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Dropping out of the labor force

Men have been steadily dropping out of the labor force in recent decades. In the 1950s, the labor force participation rate for men was consistently above 80%, according to Federal Reserve data. In the early 2000s, the rate remained consistently above 70%. As of February 2024, however, the rate sat at 67.7%.

Economist Nick Eberstadt estimated that there are roughly seven million “prime age” men between the ages of 25 and 54 who are intentionally avoiding the job market, even as employment is readily available and some sectors face a labor shortage.

To be fair, Sam isn’t unemployed. He works as a part-time substitute teacher because his voice acting gigs are simply not enough to put food on the table.

Unfortunately, he admitted that he doesn’t enjoy teaching and is reluctant to push for more hours. He estimated a monthly income of $1,200 from this flexible teaching gig, although Hammer’s audit of his finances revealed he only made $314 last month from teaching. Combined with the $252 he made from his voice work that same month, Sam made less than $600 in those 30 days.

Since this income isn’t enough for housing, Sam lives with his parents. To be fair, this isn’t exactly unusual given that roughly one in three Americans between the ages of 18 and 34 are currently living with their parents, according to data published by the Pew Research Center.

Sam’s recent engagement also makes it likely that he will move out — eventually. However, Hammer believes the couple aren’t financially prepared for such a big commitment.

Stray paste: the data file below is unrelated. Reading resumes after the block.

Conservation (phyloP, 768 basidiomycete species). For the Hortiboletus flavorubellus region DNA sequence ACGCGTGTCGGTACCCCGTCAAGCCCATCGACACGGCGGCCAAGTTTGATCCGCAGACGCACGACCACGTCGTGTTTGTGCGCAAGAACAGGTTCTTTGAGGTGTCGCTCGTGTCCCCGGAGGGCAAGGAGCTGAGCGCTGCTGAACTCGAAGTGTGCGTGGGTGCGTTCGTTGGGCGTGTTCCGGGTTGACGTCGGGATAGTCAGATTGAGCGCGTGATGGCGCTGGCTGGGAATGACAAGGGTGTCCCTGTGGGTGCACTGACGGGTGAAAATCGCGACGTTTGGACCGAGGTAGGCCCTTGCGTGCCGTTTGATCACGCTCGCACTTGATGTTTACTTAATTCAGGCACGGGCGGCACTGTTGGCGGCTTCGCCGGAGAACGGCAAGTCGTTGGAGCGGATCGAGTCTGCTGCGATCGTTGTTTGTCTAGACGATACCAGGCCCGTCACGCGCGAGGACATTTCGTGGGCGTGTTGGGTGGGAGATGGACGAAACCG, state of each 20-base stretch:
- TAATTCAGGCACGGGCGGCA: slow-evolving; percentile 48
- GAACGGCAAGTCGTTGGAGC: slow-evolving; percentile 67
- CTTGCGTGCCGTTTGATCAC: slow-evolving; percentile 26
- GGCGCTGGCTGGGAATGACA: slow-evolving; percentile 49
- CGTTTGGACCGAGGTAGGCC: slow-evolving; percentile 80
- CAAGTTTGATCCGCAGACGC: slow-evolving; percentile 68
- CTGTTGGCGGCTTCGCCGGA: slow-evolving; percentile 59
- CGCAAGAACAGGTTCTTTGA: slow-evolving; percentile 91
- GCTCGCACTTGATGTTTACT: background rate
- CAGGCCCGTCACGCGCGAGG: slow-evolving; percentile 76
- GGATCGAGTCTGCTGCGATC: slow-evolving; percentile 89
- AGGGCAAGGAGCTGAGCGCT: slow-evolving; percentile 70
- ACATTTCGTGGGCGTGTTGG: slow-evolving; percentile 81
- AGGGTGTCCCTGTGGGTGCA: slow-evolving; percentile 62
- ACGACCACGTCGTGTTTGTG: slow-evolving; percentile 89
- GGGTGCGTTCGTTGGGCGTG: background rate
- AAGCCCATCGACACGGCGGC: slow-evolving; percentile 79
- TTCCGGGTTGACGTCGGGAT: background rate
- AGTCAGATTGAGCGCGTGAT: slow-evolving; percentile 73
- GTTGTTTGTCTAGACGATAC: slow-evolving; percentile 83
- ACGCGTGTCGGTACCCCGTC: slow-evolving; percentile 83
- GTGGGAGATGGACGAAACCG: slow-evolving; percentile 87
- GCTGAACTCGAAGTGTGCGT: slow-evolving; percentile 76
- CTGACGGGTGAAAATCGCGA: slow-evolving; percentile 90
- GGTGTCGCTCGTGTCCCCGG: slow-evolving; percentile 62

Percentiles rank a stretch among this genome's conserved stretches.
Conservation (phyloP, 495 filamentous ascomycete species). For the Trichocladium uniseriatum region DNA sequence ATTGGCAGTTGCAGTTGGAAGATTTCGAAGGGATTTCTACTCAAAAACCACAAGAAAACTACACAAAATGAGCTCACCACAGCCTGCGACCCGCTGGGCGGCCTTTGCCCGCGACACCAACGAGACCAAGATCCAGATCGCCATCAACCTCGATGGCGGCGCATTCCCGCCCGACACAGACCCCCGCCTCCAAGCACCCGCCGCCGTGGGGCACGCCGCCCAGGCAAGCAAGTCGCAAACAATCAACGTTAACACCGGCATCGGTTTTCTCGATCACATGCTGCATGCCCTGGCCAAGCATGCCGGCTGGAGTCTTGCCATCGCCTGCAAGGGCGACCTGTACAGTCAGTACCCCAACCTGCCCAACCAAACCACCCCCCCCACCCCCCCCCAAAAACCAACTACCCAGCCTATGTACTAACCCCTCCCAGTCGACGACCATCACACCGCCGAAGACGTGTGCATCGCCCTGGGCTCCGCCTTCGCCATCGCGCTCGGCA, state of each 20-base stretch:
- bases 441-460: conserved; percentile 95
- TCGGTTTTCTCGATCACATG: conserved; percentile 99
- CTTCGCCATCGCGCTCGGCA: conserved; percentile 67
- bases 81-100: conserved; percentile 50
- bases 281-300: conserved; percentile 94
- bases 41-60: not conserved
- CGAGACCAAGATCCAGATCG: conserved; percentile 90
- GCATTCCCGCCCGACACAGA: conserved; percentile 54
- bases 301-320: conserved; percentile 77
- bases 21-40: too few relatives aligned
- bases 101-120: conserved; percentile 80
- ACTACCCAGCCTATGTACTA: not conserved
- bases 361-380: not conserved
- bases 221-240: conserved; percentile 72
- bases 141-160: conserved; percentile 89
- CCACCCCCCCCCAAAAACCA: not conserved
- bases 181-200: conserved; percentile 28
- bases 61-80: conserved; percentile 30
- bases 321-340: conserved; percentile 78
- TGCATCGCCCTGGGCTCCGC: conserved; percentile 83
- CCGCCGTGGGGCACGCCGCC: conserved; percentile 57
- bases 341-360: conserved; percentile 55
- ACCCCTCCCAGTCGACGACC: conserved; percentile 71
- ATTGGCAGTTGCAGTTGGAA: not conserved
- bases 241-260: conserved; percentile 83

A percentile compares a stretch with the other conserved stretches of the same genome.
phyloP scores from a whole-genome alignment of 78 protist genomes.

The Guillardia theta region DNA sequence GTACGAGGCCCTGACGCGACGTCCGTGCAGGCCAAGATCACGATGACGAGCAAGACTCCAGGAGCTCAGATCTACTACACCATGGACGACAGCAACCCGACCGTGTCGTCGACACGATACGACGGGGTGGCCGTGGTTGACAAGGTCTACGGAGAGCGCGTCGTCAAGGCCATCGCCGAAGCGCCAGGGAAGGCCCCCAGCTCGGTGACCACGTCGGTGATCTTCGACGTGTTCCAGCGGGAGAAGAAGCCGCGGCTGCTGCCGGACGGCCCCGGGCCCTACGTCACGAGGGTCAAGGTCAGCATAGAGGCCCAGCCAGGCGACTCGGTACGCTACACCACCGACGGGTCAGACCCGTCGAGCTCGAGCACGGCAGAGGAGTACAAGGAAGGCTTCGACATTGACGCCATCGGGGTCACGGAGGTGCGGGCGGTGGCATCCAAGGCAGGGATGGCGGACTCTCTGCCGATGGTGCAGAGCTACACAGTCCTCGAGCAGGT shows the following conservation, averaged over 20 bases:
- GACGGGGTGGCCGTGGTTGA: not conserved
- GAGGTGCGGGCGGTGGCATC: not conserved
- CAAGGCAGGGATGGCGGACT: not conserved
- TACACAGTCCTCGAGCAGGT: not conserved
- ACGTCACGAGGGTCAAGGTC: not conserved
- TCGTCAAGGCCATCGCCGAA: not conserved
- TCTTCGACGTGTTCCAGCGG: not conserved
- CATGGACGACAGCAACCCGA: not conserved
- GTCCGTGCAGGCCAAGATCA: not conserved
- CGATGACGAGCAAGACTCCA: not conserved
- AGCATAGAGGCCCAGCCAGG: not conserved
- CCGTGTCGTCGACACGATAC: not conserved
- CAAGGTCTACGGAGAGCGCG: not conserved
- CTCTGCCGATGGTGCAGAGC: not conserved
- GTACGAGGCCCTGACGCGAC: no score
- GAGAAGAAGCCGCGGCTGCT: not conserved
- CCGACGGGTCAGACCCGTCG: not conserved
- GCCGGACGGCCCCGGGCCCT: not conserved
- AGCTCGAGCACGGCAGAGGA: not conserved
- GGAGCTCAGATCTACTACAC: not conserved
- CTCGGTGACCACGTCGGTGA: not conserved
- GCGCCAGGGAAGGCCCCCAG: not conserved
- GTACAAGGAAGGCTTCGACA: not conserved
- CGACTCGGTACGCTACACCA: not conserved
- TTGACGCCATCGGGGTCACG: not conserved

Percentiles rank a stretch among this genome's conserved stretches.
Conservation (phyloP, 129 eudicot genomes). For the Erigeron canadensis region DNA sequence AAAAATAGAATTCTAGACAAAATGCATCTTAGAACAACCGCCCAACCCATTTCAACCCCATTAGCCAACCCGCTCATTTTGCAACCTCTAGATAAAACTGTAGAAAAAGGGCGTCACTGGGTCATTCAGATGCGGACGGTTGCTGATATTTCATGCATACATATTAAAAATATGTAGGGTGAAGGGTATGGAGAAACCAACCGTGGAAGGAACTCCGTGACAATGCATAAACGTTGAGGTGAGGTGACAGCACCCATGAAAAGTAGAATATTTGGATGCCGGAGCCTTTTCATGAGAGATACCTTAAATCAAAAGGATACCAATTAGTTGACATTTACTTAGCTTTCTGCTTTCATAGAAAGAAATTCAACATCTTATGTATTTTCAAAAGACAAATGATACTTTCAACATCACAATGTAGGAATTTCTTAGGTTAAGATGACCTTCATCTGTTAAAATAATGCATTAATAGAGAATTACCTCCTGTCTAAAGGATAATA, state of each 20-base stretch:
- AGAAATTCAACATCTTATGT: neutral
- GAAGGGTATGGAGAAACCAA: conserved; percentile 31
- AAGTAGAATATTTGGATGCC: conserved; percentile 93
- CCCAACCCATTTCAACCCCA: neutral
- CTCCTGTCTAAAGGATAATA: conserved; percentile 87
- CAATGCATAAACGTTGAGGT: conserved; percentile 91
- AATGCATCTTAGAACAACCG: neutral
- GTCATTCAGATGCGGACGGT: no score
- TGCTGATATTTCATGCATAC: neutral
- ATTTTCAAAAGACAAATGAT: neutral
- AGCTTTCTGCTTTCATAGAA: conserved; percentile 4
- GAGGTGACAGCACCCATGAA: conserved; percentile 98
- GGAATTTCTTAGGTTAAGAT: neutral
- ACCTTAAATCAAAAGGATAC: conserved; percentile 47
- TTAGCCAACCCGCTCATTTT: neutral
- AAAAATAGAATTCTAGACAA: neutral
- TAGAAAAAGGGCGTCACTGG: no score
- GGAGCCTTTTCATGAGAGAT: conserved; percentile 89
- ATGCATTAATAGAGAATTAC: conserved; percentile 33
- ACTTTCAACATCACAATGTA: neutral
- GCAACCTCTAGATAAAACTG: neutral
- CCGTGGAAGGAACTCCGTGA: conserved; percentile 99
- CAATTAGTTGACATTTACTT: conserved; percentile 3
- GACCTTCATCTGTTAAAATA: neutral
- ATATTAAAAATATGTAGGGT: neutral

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Unprepared for marriage

Sam’s fiancée, Penn, works from home earning $15 an hour as an AI chatbot moderator. Her annual income comes in at roughly $23,400. She also lives with her parents.

Although Penn earns more than Sam, she needs to save a chunk of her income for dental treatments. She’s worried about her financial future given the fact that the couple may need to survive on a single income.

According to data published last year by the Bureau of Labor Statistics (BLS), 24.5% of married couples relied on a single income; however, only 7.5% of those couples relied solely on the wife’s income.

That being said, Penn believes her current income isn’t enough to sustain a life with Sam. She’s considering getting another job at the post office that potentially pays more, but — as Hammer pointed out — for the sake of the marriage, Sam needs to pitch in as well.

According to Penn, her fiancé is reluctant to work due to “stubbornness, ego, and being a guy.” She added, “As far I know, he’s got nothing going on.”

Hammer recommended Sam put his dream of becoming a full-time voice actor aside to focus on providing for his family.

He believes a full-time job for Sam — whether as a teacher or working in a fast food restaurant — could significantly improve the couple’s finances. “You’re not being an adult,” he told Sam.


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About the Author

Vishesh Raisinghani

Vishesh Raisinghani

Freelance Writer

Vishesh Raisinghani is a freelance contributor at MoneyWise. He has been writing about financial markets and economics since 2014 - having covered family offices, private equity, real estate, cryptocurrencies, and tech stocks over that period. His work has appeared in Seeking Alpha, Motley Fool Canada, Motley Fool UK, Mergers & Acquisitions, National Post, Financial Post, and Yahoo Canada.

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